In your twenties you could dance all night, slamming shot after shot while living la dolce vita. Now it’s “I need another water. Can I get you another water?” as you slink off the dance floor drenched in sweat.

27. Talk of cool new bars and bands is replaced with talk of mortgage refinancing and preschool applications.

30 Unexpected Things You Learn In Your Thirties

Yeah, it may seem mundane, but seriously, how did you get little Kevin into that preschool?

28. The repercussions of your twenties will catch up with you.

30 Unexpected Things You Learn In Your Thirties

Those credit card offers seemed so reasonable at the time. So did the trip to Europe you used them on. Now you’re stuck paying for a trip that was ultimately “just OK.”

29. You wouldn’t go back to your twenties for a million bucks.

30 Unexpected Things You Learn In Your Thirties

Unless you go back and use the money on investing more wisely for your thirties, because then it’s a deal.

30. You can’t wait to be 40.

You can't wait to be 40.

Universal Pictures / Via boccefilm.com

Because by then you’ll totally have all this shit figured out, right?

I Wish I Could Shower With My Clothes On

I know a lot people who say they feel free when they don’t have on any clothes. I, on the other hand, am quite the opposite. I prefer to be clothed at all times. Remember the Garden of Eden when Adam & Eve walked around without any clothing and felt no shame until they ate from the Tree of Life? Well, I feel more like Eve after she ate the fruit from the Tree of Life – self-conscious & guilty. Although we all came into this world naked, I still don’t feel right unless I have something covering up my body.

People who live alone say it makes them feel good to not be covered up when they’re at home and will walk around all the time in the buff. But is it really all that freeing? And what exactly are you being freed from? If your clothes are that restrictive, maybe you should consider buying a larger size (lol).

What exactly is the point of being naked anyway? You have to wipe down wherever you sit (before & after sitting there), you can’t “accidentally” scrape up against sharp objects in your home, hot or cold food can spill all over you and who wants a higher heating bill in the wintertime just because you don’t want to wear a robe?

I also feel like when you are naked you are subject to scrutiny even if it’s coming from yourself. You’re just putting yourself in a position to over-analyze your bodily flaws. It’s like looking at the junk drawer in the kitchen that you keep saying you’re going to organize. It’s not perfect (like our bodies) but as long as the drawer is open you’ll feel like you need to clean it out (like walking around naked). Just close that drawer already!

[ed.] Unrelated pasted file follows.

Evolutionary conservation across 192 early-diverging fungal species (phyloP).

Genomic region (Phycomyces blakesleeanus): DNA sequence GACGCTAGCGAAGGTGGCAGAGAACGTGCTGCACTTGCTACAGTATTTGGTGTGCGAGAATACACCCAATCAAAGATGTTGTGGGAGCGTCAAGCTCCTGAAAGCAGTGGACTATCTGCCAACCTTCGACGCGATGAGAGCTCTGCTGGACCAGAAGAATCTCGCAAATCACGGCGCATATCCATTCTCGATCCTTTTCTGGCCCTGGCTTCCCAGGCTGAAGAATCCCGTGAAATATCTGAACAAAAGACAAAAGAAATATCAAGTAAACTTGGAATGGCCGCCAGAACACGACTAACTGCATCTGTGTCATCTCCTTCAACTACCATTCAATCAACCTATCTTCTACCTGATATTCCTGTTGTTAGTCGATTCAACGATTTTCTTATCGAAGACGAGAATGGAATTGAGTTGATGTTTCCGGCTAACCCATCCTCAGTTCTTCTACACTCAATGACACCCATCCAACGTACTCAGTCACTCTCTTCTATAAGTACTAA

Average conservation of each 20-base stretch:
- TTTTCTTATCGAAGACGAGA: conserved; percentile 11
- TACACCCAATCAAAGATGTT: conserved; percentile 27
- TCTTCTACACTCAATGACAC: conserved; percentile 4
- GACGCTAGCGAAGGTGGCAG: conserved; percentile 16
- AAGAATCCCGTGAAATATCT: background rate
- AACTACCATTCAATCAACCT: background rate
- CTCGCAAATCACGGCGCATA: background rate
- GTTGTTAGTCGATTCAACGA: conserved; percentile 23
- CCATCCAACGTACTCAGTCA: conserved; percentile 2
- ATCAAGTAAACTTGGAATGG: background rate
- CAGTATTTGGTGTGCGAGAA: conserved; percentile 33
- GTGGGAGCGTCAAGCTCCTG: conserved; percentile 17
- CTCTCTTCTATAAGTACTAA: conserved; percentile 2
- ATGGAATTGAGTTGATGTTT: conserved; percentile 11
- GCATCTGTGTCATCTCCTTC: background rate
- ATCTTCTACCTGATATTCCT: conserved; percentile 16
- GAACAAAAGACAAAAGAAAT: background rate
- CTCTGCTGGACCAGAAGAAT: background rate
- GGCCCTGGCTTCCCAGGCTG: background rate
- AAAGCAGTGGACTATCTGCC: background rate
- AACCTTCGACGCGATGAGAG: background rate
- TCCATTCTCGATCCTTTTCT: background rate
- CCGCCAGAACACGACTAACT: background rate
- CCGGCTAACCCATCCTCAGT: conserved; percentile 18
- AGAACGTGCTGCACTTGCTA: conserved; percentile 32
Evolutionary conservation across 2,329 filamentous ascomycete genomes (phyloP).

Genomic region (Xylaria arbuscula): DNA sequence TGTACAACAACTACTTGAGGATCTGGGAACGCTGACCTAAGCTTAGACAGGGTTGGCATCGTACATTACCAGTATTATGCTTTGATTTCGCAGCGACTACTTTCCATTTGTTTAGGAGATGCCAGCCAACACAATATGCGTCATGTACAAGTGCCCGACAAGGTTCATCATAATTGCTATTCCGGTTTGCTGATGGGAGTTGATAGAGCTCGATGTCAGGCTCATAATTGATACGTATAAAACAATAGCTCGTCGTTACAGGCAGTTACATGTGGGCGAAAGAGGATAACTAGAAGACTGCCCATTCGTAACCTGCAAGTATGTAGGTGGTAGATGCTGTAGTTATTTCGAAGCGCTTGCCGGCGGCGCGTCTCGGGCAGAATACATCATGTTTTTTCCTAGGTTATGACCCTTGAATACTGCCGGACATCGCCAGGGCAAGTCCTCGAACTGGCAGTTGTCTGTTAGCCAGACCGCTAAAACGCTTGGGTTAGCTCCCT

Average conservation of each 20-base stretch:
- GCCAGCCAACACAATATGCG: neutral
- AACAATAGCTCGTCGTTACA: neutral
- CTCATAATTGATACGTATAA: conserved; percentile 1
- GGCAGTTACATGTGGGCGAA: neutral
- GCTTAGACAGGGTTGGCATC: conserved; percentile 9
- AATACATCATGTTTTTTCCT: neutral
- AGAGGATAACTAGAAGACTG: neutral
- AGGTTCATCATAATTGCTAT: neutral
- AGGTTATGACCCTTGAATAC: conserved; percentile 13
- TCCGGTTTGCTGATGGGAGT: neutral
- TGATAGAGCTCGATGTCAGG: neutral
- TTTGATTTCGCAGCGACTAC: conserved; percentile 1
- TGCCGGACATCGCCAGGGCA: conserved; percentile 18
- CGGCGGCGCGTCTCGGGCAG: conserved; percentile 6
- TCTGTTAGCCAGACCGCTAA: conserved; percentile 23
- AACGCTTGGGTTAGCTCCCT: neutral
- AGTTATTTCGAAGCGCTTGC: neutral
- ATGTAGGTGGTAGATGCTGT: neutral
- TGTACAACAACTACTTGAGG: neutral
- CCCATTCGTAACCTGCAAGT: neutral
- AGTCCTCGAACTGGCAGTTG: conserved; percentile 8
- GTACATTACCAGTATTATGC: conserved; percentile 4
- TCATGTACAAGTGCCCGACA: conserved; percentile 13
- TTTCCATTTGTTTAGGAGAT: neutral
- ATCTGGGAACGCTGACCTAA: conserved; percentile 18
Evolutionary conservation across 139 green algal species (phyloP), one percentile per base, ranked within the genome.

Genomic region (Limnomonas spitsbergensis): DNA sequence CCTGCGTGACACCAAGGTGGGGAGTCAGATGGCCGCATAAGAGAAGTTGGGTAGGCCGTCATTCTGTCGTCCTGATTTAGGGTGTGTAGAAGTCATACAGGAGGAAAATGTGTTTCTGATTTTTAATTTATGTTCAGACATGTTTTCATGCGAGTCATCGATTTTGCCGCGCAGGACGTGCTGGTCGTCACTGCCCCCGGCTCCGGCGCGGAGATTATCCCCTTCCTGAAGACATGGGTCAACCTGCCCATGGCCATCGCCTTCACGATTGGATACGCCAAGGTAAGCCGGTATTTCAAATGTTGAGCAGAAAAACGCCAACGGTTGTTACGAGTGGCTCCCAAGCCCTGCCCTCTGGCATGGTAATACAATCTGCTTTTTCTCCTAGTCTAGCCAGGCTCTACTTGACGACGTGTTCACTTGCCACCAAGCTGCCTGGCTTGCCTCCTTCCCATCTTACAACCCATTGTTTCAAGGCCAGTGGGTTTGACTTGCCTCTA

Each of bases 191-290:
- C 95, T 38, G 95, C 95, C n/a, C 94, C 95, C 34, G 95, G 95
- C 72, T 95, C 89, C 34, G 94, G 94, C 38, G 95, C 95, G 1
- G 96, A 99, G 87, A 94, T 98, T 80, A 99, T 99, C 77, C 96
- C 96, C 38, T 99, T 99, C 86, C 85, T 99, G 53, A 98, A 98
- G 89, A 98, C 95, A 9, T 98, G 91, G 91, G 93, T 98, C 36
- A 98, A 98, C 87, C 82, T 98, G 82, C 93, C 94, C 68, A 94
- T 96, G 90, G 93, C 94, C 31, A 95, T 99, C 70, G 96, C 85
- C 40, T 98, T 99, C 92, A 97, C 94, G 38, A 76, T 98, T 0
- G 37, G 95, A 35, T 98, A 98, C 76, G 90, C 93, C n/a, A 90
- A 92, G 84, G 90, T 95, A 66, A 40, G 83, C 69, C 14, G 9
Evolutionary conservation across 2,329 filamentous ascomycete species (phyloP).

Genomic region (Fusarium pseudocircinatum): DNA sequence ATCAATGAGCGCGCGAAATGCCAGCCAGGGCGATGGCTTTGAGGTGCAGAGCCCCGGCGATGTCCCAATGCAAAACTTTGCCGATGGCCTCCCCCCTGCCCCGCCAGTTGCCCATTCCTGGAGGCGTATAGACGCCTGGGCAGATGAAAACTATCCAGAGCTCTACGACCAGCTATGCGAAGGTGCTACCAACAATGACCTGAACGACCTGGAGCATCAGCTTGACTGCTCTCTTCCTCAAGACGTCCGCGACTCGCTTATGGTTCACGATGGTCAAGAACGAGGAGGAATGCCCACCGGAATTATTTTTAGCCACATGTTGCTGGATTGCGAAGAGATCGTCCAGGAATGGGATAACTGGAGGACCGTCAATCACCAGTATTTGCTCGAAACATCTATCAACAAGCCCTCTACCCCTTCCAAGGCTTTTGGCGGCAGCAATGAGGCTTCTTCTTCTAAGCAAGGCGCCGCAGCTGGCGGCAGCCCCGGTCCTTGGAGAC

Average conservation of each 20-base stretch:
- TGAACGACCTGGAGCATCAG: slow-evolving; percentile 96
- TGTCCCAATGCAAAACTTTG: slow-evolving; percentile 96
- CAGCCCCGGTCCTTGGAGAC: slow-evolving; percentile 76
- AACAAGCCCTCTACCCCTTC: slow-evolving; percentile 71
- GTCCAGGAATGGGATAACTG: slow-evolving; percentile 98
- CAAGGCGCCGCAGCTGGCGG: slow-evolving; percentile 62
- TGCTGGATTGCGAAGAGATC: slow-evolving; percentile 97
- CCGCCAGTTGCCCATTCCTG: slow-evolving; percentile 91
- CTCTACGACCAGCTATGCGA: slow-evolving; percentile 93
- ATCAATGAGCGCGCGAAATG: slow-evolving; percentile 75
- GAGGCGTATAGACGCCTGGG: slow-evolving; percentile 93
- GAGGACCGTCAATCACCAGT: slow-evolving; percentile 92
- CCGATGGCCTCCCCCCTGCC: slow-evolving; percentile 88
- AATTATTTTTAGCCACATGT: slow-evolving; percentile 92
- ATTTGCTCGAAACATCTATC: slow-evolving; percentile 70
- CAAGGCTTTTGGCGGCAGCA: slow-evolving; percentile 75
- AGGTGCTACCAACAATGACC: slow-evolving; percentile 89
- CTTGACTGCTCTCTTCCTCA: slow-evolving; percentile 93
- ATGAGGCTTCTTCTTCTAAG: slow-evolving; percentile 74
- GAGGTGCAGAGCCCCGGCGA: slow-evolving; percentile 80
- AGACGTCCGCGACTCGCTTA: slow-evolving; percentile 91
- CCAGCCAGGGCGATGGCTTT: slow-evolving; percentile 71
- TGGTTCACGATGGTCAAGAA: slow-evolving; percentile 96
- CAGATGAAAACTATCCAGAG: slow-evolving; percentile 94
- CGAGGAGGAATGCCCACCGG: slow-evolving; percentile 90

See, I already know what I look like naked so I don’t need a constant reminder every time I walk by a mirror.  You’re probably thinking there must be something wrong with my body since I’m anti-nudity. Well, there’s nothing really wrong with it “per se”. Sure, I have a few scars from when I was younger & fell off my bike and sometimes my legs go unshaved (okay, a lot of times) but I don’t have any weird bodily deformities or anything, I just don’t like being naked. Plus, when I’m at home I leave my curtains open because I prefer natural light & I don’t need my neighbors getting a peak at my “goods” and start mysteriously avoiding me forever.

Personally, I feel like people look better in clothing. The right clothing can accentuate your body and make you look better than you ever could naked. Wouldn’t you get tired of seeing the same person naked over & over? I know I would. Even seeing a nice body again & again will get old after a while. Besides, I like a little mystery – who gives away the answers to a magic trick? Nobody, that’s who. I prefer a man who might be a little “revealing” without giving me the “big reveal”.

It may seem weird because I am almost never naked but if it were up to me, I would shower with my clothes on.